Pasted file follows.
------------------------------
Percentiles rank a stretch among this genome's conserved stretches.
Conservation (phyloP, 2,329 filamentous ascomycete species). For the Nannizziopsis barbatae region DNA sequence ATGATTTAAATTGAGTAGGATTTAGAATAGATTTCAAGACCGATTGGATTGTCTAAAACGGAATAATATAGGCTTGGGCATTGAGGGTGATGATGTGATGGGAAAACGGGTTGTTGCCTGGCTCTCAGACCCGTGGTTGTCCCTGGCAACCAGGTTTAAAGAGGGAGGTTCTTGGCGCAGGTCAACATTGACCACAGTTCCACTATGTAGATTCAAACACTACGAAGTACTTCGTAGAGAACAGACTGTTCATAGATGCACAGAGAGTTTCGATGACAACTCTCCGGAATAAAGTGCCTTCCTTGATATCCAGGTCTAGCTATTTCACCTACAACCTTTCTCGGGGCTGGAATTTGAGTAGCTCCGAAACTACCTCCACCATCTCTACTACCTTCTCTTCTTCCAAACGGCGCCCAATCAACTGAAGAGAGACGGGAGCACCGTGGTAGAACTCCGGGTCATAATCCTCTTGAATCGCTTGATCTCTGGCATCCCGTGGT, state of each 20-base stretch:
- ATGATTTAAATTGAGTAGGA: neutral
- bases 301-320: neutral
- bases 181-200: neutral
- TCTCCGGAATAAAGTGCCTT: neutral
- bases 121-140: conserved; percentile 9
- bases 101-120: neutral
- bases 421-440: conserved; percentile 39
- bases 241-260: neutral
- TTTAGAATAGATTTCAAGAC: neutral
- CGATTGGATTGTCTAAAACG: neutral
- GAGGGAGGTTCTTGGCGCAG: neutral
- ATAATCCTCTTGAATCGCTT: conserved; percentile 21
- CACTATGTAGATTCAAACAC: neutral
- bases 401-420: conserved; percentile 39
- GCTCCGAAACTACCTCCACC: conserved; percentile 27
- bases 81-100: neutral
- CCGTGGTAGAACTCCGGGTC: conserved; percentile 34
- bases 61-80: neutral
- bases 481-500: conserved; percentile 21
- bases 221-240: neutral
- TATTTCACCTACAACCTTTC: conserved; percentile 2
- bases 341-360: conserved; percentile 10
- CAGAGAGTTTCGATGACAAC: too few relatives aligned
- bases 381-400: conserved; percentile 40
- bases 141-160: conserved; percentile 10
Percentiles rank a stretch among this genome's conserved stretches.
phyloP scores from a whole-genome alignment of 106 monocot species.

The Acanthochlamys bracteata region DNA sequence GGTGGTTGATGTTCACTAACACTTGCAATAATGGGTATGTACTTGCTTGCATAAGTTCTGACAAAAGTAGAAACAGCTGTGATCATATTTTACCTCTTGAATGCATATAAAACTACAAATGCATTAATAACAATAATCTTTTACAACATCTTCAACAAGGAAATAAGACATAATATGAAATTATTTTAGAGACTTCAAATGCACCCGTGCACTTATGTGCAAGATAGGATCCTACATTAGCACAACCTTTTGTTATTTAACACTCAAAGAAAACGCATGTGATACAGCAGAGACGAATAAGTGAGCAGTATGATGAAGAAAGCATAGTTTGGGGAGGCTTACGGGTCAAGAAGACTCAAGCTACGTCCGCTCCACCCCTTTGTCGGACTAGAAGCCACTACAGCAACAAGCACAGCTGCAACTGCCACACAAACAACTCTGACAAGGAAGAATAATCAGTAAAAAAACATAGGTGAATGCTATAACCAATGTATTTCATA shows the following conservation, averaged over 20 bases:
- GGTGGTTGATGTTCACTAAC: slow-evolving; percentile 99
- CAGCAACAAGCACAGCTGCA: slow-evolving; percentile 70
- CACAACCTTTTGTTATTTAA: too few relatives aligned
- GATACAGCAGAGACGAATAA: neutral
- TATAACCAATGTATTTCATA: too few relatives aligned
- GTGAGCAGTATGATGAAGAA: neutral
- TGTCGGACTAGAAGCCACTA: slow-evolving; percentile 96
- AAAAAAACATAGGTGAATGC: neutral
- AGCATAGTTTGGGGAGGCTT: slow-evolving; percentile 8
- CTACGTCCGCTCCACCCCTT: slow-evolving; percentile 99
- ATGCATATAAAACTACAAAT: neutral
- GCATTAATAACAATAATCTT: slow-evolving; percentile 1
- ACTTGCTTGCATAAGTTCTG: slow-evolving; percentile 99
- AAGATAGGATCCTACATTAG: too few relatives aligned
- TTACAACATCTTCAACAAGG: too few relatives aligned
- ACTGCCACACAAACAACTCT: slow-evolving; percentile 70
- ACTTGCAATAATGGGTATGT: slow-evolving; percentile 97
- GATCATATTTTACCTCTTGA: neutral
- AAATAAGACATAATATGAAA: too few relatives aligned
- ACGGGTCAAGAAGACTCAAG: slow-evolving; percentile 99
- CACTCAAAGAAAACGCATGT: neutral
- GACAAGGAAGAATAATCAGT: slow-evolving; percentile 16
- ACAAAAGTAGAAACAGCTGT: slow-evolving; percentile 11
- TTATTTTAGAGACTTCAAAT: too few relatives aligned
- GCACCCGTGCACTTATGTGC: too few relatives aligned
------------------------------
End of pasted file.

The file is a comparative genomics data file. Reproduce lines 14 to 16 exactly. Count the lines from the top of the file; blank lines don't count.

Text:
- ATAATCCTCTTGAATCGCTT: conserved; percentile 21
- CACTATGTAGATTCAAACAC: neutral
- bases 401-420: conserved; percentile 39